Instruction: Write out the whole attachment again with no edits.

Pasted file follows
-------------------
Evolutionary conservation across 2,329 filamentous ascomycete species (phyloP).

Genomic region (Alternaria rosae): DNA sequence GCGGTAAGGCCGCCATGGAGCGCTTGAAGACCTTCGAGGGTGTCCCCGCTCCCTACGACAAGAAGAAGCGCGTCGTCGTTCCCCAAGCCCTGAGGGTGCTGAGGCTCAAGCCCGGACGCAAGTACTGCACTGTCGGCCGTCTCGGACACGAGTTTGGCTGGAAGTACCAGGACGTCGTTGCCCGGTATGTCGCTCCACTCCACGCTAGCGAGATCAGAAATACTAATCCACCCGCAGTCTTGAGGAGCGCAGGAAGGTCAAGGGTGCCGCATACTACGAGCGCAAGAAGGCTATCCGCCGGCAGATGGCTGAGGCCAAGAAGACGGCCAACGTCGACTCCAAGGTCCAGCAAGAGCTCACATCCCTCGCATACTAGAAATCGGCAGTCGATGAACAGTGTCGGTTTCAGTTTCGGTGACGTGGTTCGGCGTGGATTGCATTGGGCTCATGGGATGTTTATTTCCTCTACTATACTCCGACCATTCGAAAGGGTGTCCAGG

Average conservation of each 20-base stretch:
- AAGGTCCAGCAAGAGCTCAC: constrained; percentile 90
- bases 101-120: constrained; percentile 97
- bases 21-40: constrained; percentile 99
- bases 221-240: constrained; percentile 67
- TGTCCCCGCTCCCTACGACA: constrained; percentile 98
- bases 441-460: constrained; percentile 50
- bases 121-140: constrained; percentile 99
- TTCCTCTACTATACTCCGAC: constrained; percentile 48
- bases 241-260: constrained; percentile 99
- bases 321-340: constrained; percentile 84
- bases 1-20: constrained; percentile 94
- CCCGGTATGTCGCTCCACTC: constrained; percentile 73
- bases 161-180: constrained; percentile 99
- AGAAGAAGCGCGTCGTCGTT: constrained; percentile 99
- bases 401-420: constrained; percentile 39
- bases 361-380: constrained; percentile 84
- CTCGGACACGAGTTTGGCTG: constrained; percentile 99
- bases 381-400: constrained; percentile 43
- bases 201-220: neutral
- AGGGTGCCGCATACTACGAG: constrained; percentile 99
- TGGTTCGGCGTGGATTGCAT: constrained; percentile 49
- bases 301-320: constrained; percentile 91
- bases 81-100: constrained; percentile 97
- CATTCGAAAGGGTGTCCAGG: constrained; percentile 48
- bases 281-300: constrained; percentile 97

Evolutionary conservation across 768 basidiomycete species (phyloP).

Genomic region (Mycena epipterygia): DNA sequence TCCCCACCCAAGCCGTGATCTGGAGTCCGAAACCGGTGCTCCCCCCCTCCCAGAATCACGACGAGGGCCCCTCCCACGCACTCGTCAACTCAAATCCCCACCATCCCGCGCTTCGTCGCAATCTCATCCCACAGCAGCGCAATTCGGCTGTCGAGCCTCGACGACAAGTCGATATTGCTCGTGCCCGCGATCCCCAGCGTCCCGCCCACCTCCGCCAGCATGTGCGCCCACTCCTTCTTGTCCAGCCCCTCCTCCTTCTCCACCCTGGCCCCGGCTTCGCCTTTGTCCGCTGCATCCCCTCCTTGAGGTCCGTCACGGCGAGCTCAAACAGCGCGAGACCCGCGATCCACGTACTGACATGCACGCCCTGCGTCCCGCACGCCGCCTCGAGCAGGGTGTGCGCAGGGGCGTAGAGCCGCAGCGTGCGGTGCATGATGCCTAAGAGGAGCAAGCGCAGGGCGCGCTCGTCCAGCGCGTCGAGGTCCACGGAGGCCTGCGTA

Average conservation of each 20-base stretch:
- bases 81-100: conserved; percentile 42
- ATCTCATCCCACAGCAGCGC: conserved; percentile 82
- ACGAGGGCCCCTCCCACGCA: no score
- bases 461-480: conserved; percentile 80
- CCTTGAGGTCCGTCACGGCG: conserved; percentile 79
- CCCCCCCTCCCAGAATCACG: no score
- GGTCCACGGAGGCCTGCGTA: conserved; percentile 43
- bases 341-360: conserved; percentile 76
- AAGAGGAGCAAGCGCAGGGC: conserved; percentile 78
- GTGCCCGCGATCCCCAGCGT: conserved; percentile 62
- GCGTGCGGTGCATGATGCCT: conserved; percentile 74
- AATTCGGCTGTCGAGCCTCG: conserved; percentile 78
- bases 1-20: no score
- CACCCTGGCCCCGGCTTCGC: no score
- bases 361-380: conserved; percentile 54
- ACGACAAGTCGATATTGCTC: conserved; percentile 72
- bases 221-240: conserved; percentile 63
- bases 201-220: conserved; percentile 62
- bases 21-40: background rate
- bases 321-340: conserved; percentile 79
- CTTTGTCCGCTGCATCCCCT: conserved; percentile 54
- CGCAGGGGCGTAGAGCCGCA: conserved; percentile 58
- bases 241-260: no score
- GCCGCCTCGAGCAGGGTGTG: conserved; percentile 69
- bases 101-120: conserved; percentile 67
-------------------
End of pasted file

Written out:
Evolutionary conservation across 2,329 filamentous ascomycete species (phyloP).

Genomic region (Alternaria rosae): DNA sequence GCGGTAAGGCCGCCATGGAGCGCTTGAAGACCTTCGAGGGTGTCCCCGCTCCCTACGACAAGAAGAAGCGCGTCGTCGTTCCCCAAGCCCTGAGGGTGCTGAGGCTCAAGCCCGGACGCAAGTACTGCACTGTCGGCCGTCTCGGACACGAGTTTGGCTGGAAGTACCAGGACGTCGTTGCCCGGTATGTCGCTCCACTCCACGCTAGCGAGATCAGAAATACTAATCCACCCGCAGTCTTGAGGAGCGCAGGAAGGTCAAGGGTGCCGCATACTACGAGCGCAAGAAGGCTATCCGCCGGCAGATGGCTGAGGCCAAGAAGACGGCCAACGTCGACTCCAAGGTCCAGCAAGAGCTCACATCCCTCGCATACTAGAAATCGGCAGTCGATGAACAGTGTCGGTTTCAGTTTCGGTGACGTGGTTCGGCGTGGATTGCATTGGGCTCATGGGATGTTTATTTCCTCTACTATACTCCGACCATTCGAAAGGGTGTCCAGG

Average conservation of each 20-base stretch:
- AAGGTCCAGCAAGAGCTCAC: constrained; percentile 90
- bases 101-120: constrained; percentile 97
- bases 21-40: constrained; percentile 99
- bases 221-240: constrained; percentile 67
- TGTCCCCGCTCCCTACGACA: constrained; percentile 98
- bases 441-460: constrained; percentile 50
- bases 121-140: constrained; percentile 99
- TTCCTCTACTATACTCCGAC: constrained; percentile 48
- bases 241-260: constrained; percentile 99
- bases 321-340: constrained; percentile 84
- bases 1-20: constrained; percentile 94
- CCCGGTATGTCGCTCCACTC: constrained; percentile 73
- bases 161-180: constrained; percentile 99
- AGAAGAAGCGCGTCGTCGTT: constrained; percentile 99
- bases 401-420: constrained; percentile 39
- bases 361-380: constrained; percentile 84
- CTCGGACACGAGTTTGGCTG: constrained; percentile 99
- bases 381-400: constrained; percentile 43
- bases 201-220: neutral
- AGGGTGCCGCATACTACGAG: constrained; percentile 99
- TGGTTCGGCGTGGATTGCAT: constrained; percentile 49
- bases 301-320: constrained; percentile 91
- bases 81-100: constrained; percentile 97
- CATTCGAAAGGGTGTCCAGG: constrained; percentile 48
- bases 281-300: constrained; percentile 97

Evolutionary conservation across 768 basidiomycete species (phyloP).

Genomic region (Mycena epipterygia): DNA sequence TCCCCACCCAAGCCGTGATCTGGAGTCCGAAACCGGTGCTCCCCCCCTCCCAGAATCACGACGAGGGCCCCTCCCACGCACTCGTCAACTCAAATCCCCACCATCCCGCGCTTCGTCGCAATCTCATCCCACAGCAGCGCAATTCGGCTGTCGAGCCTCGACGACAAGTCGATATTGCTCGTGCCCGCGATCCCCAGCGTCCCGCCCACCTCCGCCAGCATGTGCGCCCACTCCTTCTTGTCCAGCCCCTCCTCCTTCTCCACCCTGGCCCCGGCTTCGCCTTTGTCCGCTGCATCCCCTCCTTGAGGTCCGTCACGGCGAGCTCAAACAGCGCGAGACCCGCGATCCACGTACTGACATGCACGCCCTGCGTCCCGCACGCCGCCTCGAGCAGGGTGTGCGCAGGGGCGTAGAGCCGCAGCGTGCGGTGCATGATGCCTAAGAGGAGCAAGCGCAGGGCGCGCTCGTCCAGCGCGTCGAGGTCCACGGAGGCCTGCGTA

Average conservation of each 20-base stretch:
- bases 81-100: conserved; percentile 42
- ATCTCATCCCACAGCAGCGC: conserved; percentile 82
- ACGAGGGCCCCTCCCACGCA: no score
- bases 461-480: conserved; percentile 80
- CCTTGAGGTCCGTCACGGCG: conserved; percentile 79
- CCCCCCCTCCCAGAATCACG: no score
- GGTCCACGGAGGCCTGCGTA: conserved; percentile 43
- bases 341-360: conserved; percentile 76
- AAGAGGAGCAAGCGCAGGGC: conserved; percentile 78
- GTGCCCGCGATCCCCAGCGT: conserved; percentile 62
- GCGTGCGGTGCATGATGCCT: conserved; percentile 74
- AATTCGGCTGTCGAGCCTCG: conserved; percentile 78
- bases 1-20: no score
- CACCCTGGCCCCGGCTTCGC: no score
- bases 361-380: conserved; percentile 54
- ACGACAAGTCGATATTGCTC: conserved; percentile 72
- bases 221-240: conserved; percentile 63
- bases 201-220: conserved; percentile 62
- bases 21-40: background rate
- bases 321-340: conserved; percentile 79
- CTTTGTCCGCTGCATCCCCT: conserved; percentile 54
- CGCAGGGGCGTAGAGCCGCA: conserved; percentile 58
- bases 241-260: no score
- GCCGCCTCGAGCAGGGTGTG: conserved; percentile 69
- bases 101-120: conserved; percentile 67